Evaluate any potential ethical, moral, or legal issues and Cite specific career competencies that are helpful or can be used in debate.
Legalizing marijuana could lead to potential ethical, moral, and legal issues concerning its uses. Legalizing marijuana could be both ethical and unethical depending on whether its use is for medical or recreational purposes. While the raw marijuana plant may not be safe, medicinal marijuana is beneficial to cancer and AIDS patients. Marijuana is used to alleviate a lot of medical ailments such as nausea in cancer patients from chemotherapy, loss of appetite due to diseases such as HIV/AIDS; helps relax muscle tension and spasms, and chronic pain (Jacques & Luling, 2013). Medicinal use of marijuana would be ethical and moral because it is beneficial to one's health. The main active chemical in marijuana is delta-9-tetrahydrocannabinol, more commonly called THC acts upon specific sites in the brain called cannabinoid receptors that lead to the "high" that users experience when they smoke marijuana affecting functions in a variety of ways, causing distorted perceptions, impairing coordination, causing difficulty with thinking and problem solving, and creating problems with learning and memory ("Office of National Drug Control Policy ", n.d.).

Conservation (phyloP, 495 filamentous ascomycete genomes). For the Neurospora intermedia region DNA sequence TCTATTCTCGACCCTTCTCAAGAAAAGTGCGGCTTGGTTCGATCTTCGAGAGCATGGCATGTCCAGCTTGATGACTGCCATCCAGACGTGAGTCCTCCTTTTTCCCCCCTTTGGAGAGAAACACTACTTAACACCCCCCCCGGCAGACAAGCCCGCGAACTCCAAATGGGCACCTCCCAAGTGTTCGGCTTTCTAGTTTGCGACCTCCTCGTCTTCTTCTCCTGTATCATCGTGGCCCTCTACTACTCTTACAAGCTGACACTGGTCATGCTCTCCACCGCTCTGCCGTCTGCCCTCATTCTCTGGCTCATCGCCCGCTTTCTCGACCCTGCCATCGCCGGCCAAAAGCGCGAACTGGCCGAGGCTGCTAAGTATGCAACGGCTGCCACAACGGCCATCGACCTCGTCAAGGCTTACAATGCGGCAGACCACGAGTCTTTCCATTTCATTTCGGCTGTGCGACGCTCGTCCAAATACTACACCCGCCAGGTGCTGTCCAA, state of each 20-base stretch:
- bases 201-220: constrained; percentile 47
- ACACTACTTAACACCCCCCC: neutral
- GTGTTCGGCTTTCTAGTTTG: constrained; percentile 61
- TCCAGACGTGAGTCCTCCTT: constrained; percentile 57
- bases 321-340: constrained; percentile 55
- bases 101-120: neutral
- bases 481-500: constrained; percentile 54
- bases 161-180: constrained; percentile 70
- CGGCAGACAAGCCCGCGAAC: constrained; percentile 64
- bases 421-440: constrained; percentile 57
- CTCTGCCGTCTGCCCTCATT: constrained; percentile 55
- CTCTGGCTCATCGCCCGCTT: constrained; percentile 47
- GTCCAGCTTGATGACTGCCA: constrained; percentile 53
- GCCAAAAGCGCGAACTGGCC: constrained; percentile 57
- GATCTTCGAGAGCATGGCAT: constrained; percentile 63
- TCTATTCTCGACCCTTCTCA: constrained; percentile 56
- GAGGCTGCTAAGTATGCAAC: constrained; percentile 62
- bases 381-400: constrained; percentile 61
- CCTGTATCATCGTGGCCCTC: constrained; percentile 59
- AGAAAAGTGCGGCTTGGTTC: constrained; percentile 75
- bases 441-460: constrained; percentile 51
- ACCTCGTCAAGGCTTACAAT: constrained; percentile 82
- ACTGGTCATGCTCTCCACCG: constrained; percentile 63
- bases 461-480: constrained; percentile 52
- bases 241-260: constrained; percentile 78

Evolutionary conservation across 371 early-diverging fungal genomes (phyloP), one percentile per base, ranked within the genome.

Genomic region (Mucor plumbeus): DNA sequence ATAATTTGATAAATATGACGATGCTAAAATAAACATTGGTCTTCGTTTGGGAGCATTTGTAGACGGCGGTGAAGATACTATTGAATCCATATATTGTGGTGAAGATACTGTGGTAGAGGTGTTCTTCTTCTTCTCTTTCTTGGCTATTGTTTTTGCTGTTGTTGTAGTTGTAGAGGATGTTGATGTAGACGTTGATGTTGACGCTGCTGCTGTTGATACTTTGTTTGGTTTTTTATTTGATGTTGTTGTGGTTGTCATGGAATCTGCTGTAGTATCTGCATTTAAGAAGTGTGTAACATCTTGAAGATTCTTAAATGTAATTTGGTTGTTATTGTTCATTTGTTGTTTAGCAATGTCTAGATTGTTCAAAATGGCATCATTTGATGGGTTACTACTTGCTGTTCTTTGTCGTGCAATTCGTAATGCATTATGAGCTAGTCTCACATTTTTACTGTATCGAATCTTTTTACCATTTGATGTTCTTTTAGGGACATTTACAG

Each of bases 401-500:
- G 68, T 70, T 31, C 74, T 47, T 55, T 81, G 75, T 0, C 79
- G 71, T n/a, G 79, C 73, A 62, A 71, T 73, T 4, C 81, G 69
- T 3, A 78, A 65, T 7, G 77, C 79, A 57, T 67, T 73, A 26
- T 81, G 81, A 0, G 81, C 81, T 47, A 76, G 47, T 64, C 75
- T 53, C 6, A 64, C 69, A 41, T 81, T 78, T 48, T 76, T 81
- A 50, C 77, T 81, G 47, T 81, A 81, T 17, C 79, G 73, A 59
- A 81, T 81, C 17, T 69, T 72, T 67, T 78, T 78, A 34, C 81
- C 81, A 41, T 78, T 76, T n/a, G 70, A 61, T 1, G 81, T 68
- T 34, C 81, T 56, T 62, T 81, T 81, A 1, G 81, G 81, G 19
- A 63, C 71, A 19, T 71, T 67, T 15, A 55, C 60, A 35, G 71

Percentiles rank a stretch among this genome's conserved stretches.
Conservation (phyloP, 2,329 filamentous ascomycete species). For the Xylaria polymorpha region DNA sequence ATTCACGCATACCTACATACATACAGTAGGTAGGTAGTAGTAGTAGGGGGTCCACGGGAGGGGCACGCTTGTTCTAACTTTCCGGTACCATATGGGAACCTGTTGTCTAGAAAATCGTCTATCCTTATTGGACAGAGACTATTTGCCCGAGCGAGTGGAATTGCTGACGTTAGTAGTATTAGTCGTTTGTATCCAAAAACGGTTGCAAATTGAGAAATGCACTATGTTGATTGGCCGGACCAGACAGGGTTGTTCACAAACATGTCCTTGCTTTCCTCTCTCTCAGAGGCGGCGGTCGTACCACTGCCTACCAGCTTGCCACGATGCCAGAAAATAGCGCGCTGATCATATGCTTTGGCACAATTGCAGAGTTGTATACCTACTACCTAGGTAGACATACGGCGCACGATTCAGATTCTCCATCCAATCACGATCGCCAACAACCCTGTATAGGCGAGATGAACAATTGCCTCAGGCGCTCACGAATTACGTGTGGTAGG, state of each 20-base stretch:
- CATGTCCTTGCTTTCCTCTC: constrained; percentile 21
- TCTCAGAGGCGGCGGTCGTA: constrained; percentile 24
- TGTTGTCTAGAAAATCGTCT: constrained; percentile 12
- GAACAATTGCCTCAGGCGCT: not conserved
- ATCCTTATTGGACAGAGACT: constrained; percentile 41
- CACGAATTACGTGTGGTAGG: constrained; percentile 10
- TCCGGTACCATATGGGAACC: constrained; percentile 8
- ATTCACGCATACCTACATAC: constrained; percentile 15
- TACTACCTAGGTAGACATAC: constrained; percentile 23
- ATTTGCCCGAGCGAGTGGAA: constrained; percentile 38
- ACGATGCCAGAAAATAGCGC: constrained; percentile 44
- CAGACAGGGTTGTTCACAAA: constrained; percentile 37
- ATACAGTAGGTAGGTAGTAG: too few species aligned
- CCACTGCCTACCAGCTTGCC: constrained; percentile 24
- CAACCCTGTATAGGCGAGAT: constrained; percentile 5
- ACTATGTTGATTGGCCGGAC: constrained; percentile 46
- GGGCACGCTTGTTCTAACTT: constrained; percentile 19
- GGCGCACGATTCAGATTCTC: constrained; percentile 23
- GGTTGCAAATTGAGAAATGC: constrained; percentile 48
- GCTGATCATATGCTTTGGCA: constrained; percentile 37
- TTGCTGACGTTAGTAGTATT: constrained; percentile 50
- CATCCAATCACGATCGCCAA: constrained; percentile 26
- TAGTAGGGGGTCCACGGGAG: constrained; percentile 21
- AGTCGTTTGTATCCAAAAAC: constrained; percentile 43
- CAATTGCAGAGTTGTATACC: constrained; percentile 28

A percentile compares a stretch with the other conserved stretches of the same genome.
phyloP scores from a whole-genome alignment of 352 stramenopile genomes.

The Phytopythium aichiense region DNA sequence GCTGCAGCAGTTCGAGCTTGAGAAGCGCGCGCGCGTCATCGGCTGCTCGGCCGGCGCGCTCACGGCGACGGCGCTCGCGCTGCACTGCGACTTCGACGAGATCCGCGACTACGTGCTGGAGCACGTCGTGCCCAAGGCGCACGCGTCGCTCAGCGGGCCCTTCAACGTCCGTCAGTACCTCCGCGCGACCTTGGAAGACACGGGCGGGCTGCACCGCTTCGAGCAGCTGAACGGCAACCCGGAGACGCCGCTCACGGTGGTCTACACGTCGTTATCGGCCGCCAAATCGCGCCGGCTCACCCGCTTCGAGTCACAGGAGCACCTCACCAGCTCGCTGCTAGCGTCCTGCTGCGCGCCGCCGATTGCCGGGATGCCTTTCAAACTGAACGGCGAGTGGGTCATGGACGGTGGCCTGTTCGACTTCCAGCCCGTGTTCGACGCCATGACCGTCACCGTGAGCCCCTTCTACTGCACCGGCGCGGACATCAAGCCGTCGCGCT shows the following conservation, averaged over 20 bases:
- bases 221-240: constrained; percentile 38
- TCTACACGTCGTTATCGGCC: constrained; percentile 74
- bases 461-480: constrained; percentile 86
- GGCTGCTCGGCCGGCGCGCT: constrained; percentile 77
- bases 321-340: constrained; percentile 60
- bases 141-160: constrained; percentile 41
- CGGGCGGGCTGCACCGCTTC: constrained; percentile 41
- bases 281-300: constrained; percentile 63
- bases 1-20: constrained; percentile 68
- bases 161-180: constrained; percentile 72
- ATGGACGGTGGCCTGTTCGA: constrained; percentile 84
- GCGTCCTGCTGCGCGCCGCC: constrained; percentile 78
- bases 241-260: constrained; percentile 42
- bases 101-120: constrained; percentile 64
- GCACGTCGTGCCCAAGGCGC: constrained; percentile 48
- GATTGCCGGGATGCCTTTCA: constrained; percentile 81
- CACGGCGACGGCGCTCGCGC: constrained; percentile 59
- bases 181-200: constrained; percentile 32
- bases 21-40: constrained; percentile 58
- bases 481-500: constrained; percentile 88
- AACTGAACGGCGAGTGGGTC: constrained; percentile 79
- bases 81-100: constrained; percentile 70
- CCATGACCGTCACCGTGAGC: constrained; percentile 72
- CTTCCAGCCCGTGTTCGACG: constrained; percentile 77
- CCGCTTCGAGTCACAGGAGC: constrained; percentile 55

However, the recreational use of marijuana would be unethical and immoral because it is being using to get "high" and alter the state of mind. Legalizing marijuana does not keep you out the clear for legal issues, as there are still guidelines, regulations, and laws one must follow. It is important to recognize that these state marijuana laws do not change the fact that using marijuana continues to be an offense under Federal law and state laws do not change the criteria or process for FDA approval of safe and effective medications ("Office of National Drug Control Policy ", n.d.).